OAK CREEK, Wisconsin (CNN) -- The gunman in the Wisconsin Sikh temple tragedy died from a self-inflicted wound to the head and not from a shot by a responding officer, the FBI said during a media briefing Wednesday, August 8th.
Police previously said Wade Michael Page died after being shot by the officer. That shot in the stomach was potentially fatal, but Page died from the self-inflicted wound, said Teresa Carlson, special agent in charge for the FBI in Milwaukee.
Carlson revealed few other details about the investigation of Sunday's shooting in a suburban Milwaukee gurdwara, or Sikh house of worship. Six people were killed.
She said that no clear motive has been established and that Misty Cook, Page's former girlfriend who was arrested on an unrelated weapons charge, is probably not linked to the shooting.
"We do not believe she had anything to do with it," Carlson said.
After authorities went to Cook's home to interview her, she was arrested for possessing a gun, which is illegal because she is a felon.
Page, a 40-year-old Army veteran who neighbors say played in a so-called hate-rock band, was the lone gunman, Carlson said.
Police have not found any notes or other clues as to why Page went on a killing spree at the Oak Creek temple, and his family members have not reported observing warning signs.
"This is a guy who moved around a lot," Carlson said. "We are zeroing in on any possible motives, but right now, we don't have one."
Authorities have conducted more than 100 interviews nationwide with people including Page's family members, associates and neighbors, she said. They also are reviewing his e-mails and other electronic records.
The investigation continued as a community reeled from the carnage.
For a third consecutive night, mourners held a vigil Tuesday to remember the dead, pray for the wounded and grapple with the grief.
They lit candles and stood in solidarity at an Oak Creek Park. Many asked why anyone would shoot their way into a house of God.
Authorities received tips that Page might have links to the white supremacist movement, but nothing has been confirmed, according to Oak Creek Police Chief John Edwards and the FBI.
"We may end up with just a lot of facts on what he is involved with, who he may be associated with, but we may never know that motive, because he died, and that motive died with him," Edwards told CNN.
Officials said that the 9 mm semiautomatic handgun with multiple ammunition magazines used by the attacker had been legally purchased.
Page bought the gun July 28 at the Shooters Shop in West Allis, Wisconsin, and picked it up two days later. He also bought ammunition there and used the shop's range.
Shop manager Eric Grabowski and owner Kevin Nugent told CNN on Tuesday that surveillance video of Page buying the gun and using it in the range two days later has been turned over to investigators. The suspect did not exhibit unusual behavior while in the store, Grabowski said.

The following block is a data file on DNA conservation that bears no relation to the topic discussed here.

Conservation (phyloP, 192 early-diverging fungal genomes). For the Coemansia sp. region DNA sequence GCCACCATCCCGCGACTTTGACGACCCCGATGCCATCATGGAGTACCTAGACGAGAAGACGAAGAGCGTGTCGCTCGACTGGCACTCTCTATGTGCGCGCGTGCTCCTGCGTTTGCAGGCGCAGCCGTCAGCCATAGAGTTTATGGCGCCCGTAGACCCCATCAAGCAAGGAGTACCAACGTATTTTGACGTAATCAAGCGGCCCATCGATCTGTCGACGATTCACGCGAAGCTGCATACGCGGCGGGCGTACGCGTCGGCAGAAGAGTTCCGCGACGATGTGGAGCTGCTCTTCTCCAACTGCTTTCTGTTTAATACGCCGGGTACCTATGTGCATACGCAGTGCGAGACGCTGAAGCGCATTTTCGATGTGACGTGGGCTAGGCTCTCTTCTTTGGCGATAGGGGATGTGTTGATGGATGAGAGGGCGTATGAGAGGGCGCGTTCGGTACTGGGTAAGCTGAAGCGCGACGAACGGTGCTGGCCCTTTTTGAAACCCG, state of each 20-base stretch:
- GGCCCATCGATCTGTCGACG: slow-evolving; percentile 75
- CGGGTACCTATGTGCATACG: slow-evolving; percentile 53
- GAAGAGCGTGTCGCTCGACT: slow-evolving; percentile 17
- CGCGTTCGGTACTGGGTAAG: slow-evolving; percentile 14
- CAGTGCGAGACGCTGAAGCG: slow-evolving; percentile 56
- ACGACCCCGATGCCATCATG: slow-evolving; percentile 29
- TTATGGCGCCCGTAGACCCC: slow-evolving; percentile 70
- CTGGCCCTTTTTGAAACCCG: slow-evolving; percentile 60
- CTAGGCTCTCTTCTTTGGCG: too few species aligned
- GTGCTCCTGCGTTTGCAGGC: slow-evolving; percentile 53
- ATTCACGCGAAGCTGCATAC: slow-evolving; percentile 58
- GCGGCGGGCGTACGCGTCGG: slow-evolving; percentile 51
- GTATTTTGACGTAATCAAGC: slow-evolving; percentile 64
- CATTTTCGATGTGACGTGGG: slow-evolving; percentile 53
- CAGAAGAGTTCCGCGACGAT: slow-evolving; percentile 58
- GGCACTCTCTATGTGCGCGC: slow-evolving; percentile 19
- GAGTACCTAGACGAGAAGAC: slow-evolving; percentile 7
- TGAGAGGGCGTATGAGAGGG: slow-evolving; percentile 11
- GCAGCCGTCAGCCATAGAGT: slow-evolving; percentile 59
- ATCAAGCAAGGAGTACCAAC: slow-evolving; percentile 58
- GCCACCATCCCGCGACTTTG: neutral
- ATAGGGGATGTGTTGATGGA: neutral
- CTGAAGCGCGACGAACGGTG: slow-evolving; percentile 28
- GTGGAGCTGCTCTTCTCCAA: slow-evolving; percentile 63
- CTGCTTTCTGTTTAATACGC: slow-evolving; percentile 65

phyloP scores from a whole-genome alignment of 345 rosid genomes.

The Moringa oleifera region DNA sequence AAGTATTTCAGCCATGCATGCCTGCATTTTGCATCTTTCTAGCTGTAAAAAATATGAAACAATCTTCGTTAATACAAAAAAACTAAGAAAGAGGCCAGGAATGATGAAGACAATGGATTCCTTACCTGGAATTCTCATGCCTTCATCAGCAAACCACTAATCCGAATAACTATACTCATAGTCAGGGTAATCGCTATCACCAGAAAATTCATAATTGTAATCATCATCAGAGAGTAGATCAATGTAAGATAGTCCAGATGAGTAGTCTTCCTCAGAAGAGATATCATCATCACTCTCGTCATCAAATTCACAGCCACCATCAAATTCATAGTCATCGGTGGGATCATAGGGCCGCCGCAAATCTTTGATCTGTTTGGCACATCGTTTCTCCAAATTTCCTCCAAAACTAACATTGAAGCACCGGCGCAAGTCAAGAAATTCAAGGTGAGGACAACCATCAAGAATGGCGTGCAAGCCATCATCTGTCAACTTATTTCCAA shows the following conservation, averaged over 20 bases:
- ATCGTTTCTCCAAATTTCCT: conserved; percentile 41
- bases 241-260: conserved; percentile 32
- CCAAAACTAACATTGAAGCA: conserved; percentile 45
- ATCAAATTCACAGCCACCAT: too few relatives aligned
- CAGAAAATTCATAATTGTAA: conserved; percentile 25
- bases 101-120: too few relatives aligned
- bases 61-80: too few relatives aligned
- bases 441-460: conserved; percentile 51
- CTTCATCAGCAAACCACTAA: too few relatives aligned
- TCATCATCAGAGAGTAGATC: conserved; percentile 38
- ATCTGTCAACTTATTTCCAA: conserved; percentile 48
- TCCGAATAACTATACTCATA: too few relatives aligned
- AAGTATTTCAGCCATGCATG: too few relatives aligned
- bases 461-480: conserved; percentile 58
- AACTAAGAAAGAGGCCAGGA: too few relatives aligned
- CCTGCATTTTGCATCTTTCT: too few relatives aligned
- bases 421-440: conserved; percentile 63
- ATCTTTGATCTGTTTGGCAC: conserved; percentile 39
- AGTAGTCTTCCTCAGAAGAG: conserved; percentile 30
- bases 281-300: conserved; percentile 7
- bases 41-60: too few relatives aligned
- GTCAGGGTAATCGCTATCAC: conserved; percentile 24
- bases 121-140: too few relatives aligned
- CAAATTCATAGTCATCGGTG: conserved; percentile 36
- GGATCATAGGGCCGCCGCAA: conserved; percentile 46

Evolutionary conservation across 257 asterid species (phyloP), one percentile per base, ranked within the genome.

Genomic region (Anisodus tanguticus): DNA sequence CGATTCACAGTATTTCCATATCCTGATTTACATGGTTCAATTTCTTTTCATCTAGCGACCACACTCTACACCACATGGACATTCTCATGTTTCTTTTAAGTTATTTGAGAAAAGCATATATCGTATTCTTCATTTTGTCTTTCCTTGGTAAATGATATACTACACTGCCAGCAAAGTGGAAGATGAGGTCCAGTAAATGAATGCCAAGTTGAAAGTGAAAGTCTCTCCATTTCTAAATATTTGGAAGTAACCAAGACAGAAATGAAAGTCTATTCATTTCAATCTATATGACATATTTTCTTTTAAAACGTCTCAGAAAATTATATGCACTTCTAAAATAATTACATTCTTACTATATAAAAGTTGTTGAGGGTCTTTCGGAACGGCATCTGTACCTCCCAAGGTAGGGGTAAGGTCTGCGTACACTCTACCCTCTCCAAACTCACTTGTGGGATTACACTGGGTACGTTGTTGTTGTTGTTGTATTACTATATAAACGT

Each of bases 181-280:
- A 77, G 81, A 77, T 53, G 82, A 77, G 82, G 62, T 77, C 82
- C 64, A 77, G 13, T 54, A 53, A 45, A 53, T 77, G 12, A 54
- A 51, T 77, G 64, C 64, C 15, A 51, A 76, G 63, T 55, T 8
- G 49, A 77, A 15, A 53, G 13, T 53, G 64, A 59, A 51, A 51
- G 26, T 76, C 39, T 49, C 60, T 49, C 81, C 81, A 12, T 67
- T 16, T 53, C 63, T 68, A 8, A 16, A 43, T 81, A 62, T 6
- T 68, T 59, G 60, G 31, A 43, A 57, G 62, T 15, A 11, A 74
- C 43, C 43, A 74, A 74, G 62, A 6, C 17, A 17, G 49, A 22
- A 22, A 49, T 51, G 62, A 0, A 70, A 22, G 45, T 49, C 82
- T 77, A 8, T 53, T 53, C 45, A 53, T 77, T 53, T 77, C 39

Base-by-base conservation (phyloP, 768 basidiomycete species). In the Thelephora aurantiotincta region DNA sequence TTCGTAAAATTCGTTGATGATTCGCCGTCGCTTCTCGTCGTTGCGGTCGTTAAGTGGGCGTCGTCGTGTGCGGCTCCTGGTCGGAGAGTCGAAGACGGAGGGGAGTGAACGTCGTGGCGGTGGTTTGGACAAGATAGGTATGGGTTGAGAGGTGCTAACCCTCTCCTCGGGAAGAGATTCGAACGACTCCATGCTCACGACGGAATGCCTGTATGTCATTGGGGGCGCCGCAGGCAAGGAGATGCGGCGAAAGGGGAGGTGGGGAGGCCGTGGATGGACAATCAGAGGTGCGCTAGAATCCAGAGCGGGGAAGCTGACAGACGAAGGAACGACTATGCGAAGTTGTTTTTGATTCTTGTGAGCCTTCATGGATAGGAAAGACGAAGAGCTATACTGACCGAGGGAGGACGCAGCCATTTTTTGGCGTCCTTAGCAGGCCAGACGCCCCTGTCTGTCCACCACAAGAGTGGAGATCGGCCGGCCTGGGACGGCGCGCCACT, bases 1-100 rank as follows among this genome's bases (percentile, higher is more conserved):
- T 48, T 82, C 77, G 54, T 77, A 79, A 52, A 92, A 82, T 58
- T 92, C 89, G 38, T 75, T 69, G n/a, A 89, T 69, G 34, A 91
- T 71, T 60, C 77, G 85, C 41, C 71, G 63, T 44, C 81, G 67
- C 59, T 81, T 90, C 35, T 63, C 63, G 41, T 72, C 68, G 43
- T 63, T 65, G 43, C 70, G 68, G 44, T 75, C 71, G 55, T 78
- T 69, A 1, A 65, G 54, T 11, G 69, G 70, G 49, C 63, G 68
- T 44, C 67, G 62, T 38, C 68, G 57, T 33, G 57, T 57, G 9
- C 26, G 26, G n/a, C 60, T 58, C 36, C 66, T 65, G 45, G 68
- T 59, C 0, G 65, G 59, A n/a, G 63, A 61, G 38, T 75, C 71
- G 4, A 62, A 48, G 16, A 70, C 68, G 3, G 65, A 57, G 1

The magazine for the handgun holds at least 17 bullets.
According to a man who described himself as Page's old Army buddy, the attacker talked about "racial holy war" when they served together in the 1990s. Christopher Robillard of Oregon, who said he lost contact with Page more than a decade ago, added that when Page would rant, "it would be about mostly any non-white person."
Page, born on Veterans Day in 1971, joined the Army in 1992 and left the service in 1998, according to Army spokesman George Wright.
Page's service was marked by "patterns of misconduct," and he received a general discharge because of "discreditable incidents," according to a Pentagon official.
Robillard said Page was pushed out for showing up to formation drunk.
Page lived in Fayetteville, North Carolina, for several years. He owned a modest house on a country road, but he ran into financial trouble and the home was foreclosed on, according to Wells Fargo bank.
John Tew, manager of a Harley-Davidson motorcycle store in Fayetteville, told CNN he fired Page from his parts coordinator job in 2004 because Page "had a big problem with authority" and with working with women. Tew said he found an application for the Ku Klux Klan on Page's desk the day he was dismissed.
Pete Simi, a University of Nebraska at Omaha professor, said he knew Page while doing research on extremist groups about 10 years ago.
Page told him he started identifying with neo-Nazis during his time in the military. The former soldier told him he believed the deck was stacked against whites, Simi said, adding he believed Page drank excessively.
Two neighbors of Page identified him in photos that showed him playing in the far-right punk band "End Apathy" with Nazi flags hanging near him.
The gunman's former stepmother spoke of a very different Wade Page she knew before losing touch with him more than a decade ago, when she and Page's father divorced.
"It's like I don't even know that person," Laura Page said of more recent photos of Page. "It is not someone I ever could possibly know or be associated with." She told CNN that the Page she knew was gentle and loving and had black and Hispanic friends.
The six victims of Sunday's attack were identified by police as five men -- Sita Singh, 41; Ranjit Singh, 49; temple president Satwant Singh Kaleka, 65; Prakash Singh, 39, and Suveg Singh, 84 -- and one woman, 41-year-old Paramjit Kaur.
A wake and visitation are scheduled for Friday morning -- August 10th, at Oak Creek High School's gymnasium.
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